The anxiety I underwent, in the interval which necessarily elapsed before a reply could be received to her letter to Mr. Murdstone, was extreme; but I made an endeavour to suppress it, and to be as agreeable as I could in a quiet way, both to my aunt and Mr. Dick.
’If you will sometimes think of that, and look about now and then at your papa’s housekeeping, and endeavour to acquire a little habit — of accounts, for instance —’
Sometimes, I remember, I resigned myself to thoughts of home and Peggotty; and to endeavouring, in a confused blind way, to recall how I had felt, and what sort of boy I used to be, before I bit Mr. Murdstone: which I couldn’t satisfy myself about by any means, I seemed to have bitten him in such a remote antiquity.
Whatever station in society I may attain, through the medium of the learned profession of which I am about to become an unworthy member, I shall endeavour not to disgrace, and Mrs. Micawber will be safe to adorn.
He broke down again, endeavouring to bless her!
I endeavoured to appear unconscious and not disquieted, but, I saw in his face, with poor success.
I had endeavoured to adapt Dora to myself, and found it impracticable.
Dare I ask Mr. T. to endeavour to step in between Mr. Micawber and his agonized family?
’We will endeavour to provide something that WILL do, and do for you finally, sir, very shortly,’ replied Mr. Micawber.
Though he anxiously endeavoured to dissuade me, I saw that he was of my mind; and this, if I had required to be confirmed in my intention, would have had the effect.
Even when dislodged, he still kept the letter in his mouth; and on my endeavouring to take it from him, at the imminent risk of being bitten, he kept it between his teeth so pertinaciously as to suffer himself to be held suspended in the air by means of the document.
’On the voyage, I shall endeavour,’ said Mr. Micawber, ’occasionally to spin them a yarn; and the melody of my son Wilkins will, I trust, be acceptable at the galley-fire.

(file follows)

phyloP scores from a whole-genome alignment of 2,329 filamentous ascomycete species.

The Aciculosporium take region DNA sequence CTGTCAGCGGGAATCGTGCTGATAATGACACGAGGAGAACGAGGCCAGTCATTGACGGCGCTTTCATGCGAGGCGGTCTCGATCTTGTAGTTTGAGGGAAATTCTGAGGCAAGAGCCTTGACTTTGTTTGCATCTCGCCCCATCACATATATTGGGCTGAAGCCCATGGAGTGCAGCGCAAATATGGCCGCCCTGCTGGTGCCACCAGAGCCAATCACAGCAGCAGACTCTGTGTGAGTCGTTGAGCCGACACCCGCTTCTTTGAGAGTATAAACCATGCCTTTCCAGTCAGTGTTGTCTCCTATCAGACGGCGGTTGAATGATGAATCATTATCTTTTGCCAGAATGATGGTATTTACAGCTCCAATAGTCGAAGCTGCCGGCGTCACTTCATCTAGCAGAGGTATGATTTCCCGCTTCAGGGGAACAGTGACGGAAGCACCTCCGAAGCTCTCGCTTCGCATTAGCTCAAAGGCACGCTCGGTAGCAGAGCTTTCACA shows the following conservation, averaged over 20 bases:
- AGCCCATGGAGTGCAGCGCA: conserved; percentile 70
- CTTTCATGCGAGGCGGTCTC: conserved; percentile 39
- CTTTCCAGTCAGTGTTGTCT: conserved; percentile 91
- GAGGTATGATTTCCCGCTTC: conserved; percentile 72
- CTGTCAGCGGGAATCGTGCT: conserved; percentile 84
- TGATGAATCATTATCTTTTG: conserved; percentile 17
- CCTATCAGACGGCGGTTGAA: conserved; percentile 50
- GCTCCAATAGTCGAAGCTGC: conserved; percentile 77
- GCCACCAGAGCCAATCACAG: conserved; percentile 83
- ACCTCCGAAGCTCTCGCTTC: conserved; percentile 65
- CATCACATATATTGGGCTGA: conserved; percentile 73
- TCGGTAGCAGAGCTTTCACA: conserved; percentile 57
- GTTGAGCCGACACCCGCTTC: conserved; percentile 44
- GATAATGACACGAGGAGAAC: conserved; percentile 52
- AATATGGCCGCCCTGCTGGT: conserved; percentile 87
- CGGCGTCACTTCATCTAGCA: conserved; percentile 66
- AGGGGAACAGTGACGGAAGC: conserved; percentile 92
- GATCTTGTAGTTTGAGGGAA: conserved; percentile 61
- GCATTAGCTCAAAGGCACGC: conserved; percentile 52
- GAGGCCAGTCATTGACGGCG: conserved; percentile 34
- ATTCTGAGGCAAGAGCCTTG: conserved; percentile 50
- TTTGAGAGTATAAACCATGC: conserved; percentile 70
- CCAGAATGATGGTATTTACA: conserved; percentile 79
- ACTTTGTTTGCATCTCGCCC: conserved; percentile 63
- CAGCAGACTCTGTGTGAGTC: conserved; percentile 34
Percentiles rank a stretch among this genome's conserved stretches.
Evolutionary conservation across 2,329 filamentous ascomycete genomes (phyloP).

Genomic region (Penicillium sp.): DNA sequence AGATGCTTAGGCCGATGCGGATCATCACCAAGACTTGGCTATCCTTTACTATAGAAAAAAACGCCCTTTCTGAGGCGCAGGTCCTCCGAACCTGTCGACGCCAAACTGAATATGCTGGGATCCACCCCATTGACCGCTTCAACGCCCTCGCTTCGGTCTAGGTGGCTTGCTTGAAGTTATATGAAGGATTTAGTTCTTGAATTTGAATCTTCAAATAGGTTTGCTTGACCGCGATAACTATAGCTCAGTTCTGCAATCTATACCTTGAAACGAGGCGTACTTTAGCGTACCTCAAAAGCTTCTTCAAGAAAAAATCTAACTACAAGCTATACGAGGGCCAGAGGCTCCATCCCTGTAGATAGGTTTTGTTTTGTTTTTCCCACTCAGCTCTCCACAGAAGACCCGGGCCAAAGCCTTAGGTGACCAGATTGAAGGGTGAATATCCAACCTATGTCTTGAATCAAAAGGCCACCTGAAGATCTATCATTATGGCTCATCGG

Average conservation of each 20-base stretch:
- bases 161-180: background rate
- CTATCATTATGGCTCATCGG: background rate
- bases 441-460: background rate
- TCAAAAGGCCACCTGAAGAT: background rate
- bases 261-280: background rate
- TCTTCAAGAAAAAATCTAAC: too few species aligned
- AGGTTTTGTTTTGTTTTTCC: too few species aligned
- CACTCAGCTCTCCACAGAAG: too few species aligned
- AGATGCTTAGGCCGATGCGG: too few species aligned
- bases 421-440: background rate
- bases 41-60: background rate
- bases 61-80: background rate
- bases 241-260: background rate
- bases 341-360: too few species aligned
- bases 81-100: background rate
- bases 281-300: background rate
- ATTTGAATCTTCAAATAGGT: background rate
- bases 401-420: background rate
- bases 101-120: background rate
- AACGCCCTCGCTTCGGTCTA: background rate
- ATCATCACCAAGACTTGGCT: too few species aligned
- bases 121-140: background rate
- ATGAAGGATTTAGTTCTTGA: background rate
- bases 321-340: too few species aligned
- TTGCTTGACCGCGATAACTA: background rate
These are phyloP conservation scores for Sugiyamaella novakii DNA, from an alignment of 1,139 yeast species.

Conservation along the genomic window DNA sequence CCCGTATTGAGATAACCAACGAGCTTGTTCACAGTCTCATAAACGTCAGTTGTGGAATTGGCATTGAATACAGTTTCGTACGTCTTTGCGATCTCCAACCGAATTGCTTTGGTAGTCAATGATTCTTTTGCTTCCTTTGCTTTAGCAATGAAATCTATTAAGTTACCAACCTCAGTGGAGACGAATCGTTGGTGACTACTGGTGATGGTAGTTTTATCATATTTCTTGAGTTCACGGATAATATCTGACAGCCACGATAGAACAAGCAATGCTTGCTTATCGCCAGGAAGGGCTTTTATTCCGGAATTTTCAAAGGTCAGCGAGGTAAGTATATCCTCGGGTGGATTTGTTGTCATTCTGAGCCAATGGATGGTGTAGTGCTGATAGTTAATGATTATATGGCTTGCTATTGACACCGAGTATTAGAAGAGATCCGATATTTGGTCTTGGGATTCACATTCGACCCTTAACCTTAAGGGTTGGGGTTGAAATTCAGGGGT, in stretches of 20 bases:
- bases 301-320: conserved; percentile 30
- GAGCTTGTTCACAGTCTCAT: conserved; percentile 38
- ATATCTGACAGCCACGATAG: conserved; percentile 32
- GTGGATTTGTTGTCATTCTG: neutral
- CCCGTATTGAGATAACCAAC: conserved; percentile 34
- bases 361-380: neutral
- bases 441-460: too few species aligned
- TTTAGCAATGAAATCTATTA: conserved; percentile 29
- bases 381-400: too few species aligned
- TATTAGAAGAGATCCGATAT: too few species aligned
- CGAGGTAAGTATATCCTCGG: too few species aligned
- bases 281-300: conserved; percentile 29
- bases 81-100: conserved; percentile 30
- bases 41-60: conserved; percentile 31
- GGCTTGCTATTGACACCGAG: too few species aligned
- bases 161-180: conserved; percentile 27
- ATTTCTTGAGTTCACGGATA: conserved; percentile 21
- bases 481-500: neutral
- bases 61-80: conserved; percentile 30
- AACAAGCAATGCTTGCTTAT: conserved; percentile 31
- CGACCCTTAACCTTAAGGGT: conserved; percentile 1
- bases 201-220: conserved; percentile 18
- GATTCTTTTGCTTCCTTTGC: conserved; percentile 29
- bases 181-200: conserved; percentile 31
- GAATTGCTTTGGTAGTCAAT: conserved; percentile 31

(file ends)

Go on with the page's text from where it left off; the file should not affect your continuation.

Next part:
However loud the general voice might be in giving me encouragement, and however fervent the emotions and endeavours to which it roused me, I heard her lightest word of praise as I heard nothing else.
I endeavoured to hit a happy medium between these two extremes; my aunt approved the result; and Mr. Dick threw one of his shoes after Traddles and me, for luck, as we went downstairs.
I endeavoured to convert what might have been between myself and Agnes, into a means of making me more self-denying, more resolved, more conscious of myself, and my defects and errors.
’Sir,’ returned Mr. Littimer, slightly lifting up his eyebrows, but not his eyes, ’there was a young woman who fell into dissolute courses, that I endeavoured to save, sir, but could not rescue.
As to Mrs. Gummidge, if I were to endeavour to describe how she ran down the street by the side of the coach, seeing nothing but Mr. Peggotty on the roof, through the tears she tried to repress, and dashing herself against the people who were coming in the opposite direction, I should enter on a task of some difficulty.
No matter how incidentally or naturally I endeavoured to form my little wife’s mind, I could not help seeing that she always had an instinctive perception of what I was about, and became a prey to the keenest apprehensions.